Held during the Venice Architecture Biennale, the discussions took place as part of Therme Art's Wellbeing Culture Forum – a programme that explores the role of culture, art, design and architecture in promoting health and wellbeing in urban populations.
They brought together experts from the fields of architecture, activism, art and design and science to answer this year's biennale's over-arching question: How will we live together?
The discussion was split into two parts, called Mutual Aid and Resurrecting the Sublime – both names taken from exhibitions held during the biennale – and co-moderated by Therme Art's CEO and curator Mikolaj Sekutowicz and the artistic director of the Serpentine Galleries Hans Ulrich Obrist.
Botanist Stefano Manusco kicked off the discussion by stressing the urgent need for humans to rekindle a more symbiotic relationship with the natural world.
"Just two per cent of the surface of the earth is covered by towns," he told the audience.
"From this two per cent comes 80 per cent of the CO2, 80 per cent of the waste and it consumes 80 per cent of the resources of the world. So it's clear that if we want to solve the environmental problems we need to work on the towns."
"This is about a change of perspective," said Manusco. "We often think about protecting forests, which is, of course, something we have to do but to solve the environmental problems we have to change the idea of the town."
"How can we stop all of this carbon dioxide? By using trees," he continued. "Trees are the only thing on the planet that can take CO2 from the atmosphere and put it into the wood and onto the soil. This is the solution, we have the data, we know we have to plant 1,000 billion trees, which is not so much – we have space, we have the money, and this would change everything."
Demonstrating how scientists and designers are working to create more sustainable building solutions, art patron Maja Hoffmann, then talked of how new materials made from salt, sunflowers and algae developed at the Luma Foundation in Arles have been applied to the interior of the creative hub's new stainless-steel tower designed by Frank Gehry.
Nina Gualinga, environmentalist and indigenous rights defender, explained how society can learn from the indigenous people around the world, who have been living in balance with nature for centuries.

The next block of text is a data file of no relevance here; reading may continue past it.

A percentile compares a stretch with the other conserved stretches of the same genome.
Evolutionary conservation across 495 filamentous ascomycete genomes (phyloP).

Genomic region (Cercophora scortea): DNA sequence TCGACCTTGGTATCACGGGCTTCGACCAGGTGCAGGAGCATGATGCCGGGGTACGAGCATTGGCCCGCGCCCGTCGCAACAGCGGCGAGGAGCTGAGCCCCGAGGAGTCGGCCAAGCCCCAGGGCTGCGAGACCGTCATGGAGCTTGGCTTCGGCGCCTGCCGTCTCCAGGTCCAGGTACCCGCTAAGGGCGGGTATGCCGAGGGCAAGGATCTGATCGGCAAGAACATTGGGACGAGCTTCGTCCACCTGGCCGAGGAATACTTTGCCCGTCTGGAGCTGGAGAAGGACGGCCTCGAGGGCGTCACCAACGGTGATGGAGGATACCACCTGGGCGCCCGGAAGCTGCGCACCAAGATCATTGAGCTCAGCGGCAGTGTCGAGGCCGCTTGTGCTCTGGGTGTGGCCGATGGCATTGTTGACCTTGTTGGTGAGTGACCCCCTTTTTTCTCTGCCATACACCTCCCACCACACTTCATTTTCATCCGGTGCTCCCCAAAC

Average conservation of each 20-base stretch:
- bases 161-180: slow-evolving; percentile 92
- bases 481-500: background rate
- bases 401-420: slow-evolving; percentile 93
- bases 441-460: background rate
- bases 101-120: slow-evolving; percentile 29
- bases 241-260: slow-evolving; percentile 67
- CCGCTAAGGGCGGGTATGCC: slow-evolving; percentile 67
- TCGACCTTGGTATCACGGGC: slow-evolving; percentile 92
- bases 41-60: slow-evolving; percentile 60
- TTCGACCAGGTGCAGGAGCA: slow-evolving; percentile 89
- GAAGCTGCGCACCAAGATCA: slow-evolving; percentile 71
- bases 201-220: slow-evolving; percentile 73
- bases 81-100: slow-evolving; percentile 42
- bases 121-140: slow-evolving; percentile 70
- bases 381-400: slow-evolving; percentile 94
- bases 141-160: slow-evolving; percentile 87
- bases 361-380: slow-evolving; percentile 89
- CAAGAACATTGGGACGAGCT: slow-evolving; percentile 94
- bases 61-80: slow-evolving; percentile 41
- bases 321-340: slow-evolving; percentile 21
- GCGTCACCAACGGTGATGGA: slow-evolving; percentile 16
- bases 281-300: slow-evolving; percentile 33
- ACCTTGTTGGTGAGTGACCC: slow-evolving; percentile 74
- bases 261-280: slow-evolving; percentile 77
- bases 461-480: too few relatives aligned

"Indigenous people make up four per cent of the world's population but protect more than 80 per cent of the world's remaining biodiversity," she said.
"A lot of climate change and the issues that we are facing today come from, to some degree, colonisation," she continued. "It comes from the displacement of local people living there. [companies and governments] grabbing that land, taking it, exploiting it, taking out the fossil fuels from the ground."
"We have to look for answers from the people that don't only protect the land biodiversity and forests but are also the first ones impacted and most impacted by this system. It happened in my community but it happens all over the world."
The second half of the talk, took its name – Resurrecting the sublime – from an installation put together by Sissel Tolaas, Christina Agapakis, and Ginsberg. The project saw the team recreate the lost scents of extinct flower specimens collected from Harvard University's Herbaria library.
The Mutual Aid took place at the Venice Architecture Biennale
The installation asked what other regenerative actions could be elicited in the revitalisation of our natural ecosystems and how we can use biotechnology and art as a tool to deepen empathy and our responsibility to the planet.
Other participants in the talks included architect Grima; media artist and designer Refik Anadol; artist Not Vital; cultural historian Salome Rodeck; Anab Jain, designer, futurist, filmmaker, educator and co-founder of Superflux; Marianne Krogh, art historian and curator of the Danish Pavilion; Hala Wardé, architect, designer and curator of the Lebanese pavilion.
The talk was the latest in Therme Art's Wellbeing Culture Forum talk series. Therme Art is the creative arm of the Therme Group and commissioning art and architecture to its spa baths and resorts around the world.
This article was written by Dezeen for Therme Art as part of a partnership. Find out more about Dezeen partnership content here.